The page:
Step back, Dad!
Segun and I have been friends since secondary school. In fact, we were in the same class in our senior years and walked to school together since we were next door neighbours. In the church, we were both in the choir and often led the youth choir rendition, much to the delight of our parents. My dad, who was the pastor of our church, would use Segun as an example to my brothers who had refused to believe in God. In the next house, Segun’s parents always prayed their little girl would grow up to know Jesus and use her talent for God just like I did.
When we left for the University, Segun and I never stopped communicating and our friendship grew stronger, despite we were thousands of kilometers away from each other. Segun became the pastor of his campus fellowship in his final year and I was the choir leader in mine. We both served God fervently all through our days in the University and God rewarded our faithfulness by granting us good jobs immediately after graduation.
Now, fast forward five years. It is time to settle down and Segun and I feel God is leading us to get married to each other, but there is a problem. Segun had visited my family and had requested my hand in marriage and my father, with a frown on his face, had muttered ‘Give us some time to think about it’. I wondered why my christian father would be against me getting married to the boy he had always admired. Now, at the dinner table, I ask him ‘ Daddy, why did you tell Segun to give us some time? You know I love him and he is a Christian. You can vouch for him. So why?’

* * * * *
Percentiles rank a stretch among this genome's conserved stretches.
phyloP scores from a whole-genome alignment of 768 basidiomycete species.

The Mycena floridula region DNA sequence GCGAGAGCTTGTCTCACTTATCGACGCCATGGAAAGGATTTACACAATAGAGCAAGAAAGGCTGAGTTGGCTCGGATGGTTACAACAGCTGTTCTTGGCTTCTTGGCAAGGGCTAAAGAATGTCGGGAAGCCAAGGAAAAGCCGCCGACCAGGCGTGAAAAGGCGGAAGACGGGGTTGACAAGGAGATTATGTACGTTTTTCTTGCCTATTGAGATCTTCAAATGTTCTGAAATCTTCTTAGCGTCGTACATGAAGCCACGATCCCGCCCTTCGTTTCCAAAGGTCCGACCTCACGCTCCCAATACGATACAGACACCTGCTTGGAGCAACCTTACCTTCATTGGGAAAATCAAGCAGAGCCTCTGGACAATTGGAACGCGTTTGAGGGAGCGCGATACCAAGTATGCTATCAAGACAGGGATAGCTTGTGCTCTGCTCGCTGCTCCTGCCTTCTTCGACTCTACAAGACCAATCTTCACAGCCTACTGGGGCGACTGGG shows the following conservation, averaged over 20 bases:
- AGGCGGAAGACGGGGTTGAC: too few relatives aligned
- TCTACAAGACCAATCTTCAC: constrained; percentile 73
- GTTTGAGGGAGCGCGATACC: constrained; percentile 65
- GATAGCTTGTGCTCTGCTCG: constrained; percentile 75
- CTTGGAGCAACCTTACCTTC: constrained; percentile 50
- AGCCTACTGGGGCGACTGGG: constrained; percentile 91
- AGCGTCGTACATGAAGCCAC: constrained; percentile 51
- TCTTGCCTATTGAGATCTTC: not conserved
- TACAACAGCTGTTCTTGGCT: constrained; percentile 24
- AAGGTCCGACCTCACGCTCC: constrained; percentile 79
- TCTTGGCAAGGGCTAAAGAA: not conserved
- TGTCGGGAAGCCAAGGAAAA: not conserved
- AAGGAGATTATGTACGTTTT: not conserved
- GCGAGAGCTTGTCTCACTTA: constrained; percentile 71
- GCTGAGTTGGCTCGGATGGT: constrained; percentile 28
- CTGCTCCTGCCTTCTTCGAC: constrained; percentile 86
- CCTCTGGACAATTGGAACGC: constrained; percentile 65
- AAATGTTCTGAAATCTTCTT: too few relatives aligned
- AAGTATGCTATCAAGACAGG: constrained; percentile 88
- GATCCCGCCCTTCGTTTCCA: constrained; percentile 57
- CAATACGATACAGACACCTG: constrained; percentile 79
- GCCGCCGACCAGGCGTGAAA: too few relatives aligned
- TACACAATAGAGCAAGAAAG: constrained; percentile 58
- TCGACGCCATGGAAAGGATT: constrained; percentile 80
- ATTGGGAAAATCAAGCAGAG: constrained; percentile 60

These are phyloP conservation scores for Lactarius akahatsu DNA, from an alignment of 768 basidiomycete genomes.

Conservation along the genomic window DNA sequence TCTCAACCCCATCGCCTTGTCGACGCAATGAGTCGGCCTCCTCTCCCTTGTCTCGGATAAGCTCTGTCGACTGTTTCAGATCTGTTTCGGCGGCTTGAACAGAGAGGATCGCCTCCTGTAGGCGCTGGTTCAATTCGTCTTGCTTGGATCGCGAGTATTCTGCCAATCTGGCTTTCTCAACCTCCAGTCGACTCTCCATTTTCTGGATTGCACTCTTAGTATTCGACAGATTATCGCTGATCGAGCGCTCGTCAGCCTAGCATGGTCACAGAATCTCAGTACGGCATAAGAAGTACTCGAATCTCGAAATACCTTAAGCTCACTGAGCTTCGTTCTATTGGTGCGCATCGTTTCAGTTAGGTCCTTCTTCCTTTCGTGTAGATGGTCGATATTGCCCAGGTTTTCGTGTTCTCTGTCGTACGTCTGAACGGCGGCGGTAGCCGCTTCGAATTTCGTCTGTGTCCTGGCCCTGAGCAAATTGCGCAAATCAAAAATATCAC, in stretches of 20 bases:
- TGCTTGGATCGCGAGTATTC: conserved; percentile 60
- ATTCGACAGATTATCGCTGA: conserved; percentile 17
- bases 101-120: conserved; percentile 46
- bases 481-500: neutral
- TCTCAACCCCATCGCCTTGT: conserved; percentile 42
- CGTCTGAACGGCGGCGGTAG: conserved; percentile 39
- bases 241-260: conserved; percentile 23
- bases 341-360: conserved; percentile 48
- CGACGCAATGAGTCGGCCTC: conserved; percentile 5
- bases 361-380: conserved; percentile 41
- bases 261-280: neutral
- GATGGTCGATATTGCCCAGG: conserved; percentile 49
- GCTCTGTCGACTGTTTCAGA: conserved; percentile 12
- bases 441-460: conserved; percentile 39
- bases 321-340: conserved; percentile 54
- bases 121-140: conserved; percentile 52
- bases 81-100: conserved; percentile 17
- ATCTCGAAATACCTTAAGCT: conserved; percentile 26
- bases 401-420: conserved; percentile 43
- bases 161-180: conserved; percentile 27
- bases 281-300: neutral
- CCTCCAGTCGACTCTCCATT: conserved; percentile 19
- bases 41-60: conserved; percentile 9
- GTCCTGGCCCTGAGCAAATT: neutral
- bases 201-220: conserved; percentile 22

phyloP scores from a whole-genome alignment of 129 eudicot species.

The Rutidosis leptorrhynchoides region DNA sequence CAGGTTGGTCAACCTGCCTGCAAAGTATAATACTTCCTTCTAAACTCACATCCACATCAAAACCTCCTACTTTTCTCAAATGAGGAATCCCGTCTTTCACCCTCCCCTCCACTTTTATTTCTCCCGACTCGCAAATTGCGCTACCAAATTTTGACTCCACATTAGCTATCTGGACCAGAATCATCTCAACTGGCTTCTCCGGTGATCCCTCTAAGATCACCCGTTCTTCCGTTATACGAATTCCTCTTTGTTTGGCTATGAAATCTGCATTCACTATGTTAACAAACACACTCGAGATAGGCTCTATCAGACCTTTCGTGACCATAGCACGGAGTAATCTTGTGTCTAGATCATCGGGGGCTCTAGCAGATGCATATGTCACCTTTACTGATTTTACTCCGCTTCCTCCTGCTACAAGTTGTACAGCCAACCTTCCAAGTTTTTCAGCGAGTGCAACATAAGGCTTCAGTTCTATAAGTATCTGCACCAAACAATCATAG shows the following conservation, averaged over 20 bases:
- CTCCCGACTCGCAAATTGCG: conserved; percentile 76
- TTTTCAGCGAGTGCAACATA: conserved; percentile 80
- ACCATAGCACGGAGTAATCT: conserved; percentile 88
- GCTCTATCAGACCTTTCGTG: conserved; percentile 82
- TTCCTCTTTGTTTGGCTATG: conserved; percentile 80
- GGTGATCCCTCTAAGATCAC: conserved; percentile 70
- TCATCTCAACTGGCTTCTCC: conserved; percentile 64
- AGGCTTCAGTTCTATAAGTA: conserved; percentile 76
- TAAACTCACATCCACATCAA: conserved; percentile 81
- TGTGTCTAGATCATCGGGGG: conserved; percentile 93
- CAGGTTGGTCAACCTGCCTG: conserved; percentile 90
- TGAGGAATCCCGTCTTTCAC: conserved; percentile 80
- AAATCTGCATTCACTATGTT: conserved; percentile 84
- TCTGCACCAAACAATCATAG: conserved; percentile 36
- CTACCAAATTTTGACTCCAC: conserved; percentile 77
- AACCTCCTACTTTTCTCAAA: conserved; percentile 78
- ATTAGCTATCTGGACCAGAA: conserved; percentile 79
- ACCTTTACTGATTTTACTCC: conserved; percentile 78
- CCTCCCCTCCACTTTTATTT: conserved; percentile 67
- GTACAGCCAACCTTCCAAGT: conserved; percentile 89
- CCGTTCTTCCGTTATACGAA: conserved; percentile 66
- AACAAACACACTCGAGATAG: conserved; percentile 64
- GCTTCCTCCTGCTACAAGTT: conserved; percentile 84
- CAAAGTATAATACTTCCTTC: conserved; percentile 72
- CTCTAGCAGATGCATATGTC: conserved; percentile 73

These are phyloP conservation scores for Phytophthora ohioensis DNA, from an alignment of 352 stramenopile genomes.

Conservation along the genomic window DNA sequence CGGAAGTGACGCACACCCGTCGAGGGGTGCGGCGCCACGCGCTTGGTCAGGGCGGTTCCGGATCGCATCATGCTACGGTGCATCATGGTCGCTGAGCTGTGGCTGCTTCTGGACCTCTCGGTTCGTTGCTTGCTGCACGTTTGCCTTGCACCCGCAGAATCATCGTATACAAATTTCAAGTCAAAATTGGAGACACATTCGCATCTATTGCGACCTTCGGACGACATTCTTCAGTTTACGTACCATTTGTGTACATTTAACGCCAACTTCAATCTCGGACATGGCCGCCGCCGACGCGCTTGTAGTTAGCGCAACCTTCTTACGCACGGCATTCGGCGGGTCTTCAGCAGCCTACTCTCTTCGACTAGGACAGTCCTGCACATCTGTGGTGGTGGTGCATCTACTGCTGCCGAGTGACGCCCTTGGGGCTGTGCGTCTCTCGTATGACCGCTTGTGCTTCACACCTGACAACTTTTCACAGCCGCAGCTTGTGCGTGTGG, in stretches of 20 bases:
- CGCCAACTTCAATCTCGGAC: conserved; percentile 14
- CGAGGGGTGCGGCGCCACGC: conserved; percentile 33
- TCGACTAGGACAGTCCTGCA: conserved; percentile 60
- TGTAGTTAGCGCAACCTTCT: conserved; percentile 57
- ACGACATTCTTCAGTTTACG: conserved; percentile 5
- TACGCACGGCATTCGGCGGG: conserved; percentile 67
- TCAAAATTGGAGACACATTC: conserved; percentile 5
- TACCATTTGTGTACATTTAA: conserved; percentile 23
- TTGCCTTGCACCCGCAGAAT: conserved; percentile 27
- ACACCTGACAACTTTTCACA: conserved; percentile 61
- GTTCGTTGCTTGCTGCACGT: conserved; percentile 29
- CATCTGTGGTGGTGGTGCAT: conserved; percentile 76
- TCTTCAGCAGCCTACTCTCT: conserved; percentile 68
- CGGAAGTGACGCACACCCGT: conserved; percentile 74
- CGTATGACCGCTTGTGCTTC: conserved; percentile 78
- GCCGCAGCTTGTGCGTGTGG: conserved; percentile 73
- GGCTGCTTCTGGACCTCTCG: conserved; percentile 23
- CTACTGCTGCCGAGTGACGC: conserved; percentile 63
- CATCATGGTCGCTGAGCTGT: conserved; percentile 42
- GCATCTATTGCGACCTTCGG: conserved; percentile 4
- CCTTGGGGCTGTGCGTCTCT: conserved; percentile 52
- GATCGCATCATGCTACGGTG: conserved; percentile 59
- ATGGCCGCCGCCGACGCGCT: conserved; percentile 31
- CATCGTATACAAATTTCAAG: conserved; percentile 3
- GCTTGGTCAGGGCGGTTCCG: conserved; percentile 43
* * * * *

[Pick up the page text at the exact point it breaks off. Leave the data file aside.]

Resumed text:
He responds without looking up from his plate. ‘He is Yoruba and I don’t want my daughter to be married to that tribe.’
I nearly choke on my food. ‘But dad, you preach that God created everyone in His image. Jesus died for all tribes. He was not discriminatory. Why should you be?’
He continues eating. ‘That is my final say. No more buts’.
I try to control her anger ‘Dad, I am no more a baby. I can make my own decisions. I think it is high time you stepped back.’
‘I will, after you have married from the tribe God has chosen for you.’ He stands up and leaves me gawking as he walks away.
Back to reality. I am torn between two worlds. I love Segun too much to let go and yet I cannot marry him because my father says so. If I disobey, who will give me away? If I elope, I will displease God. Should I obey my father, I will live an unhappy life. This is my dilemma. My name is Chinwe and I need your help.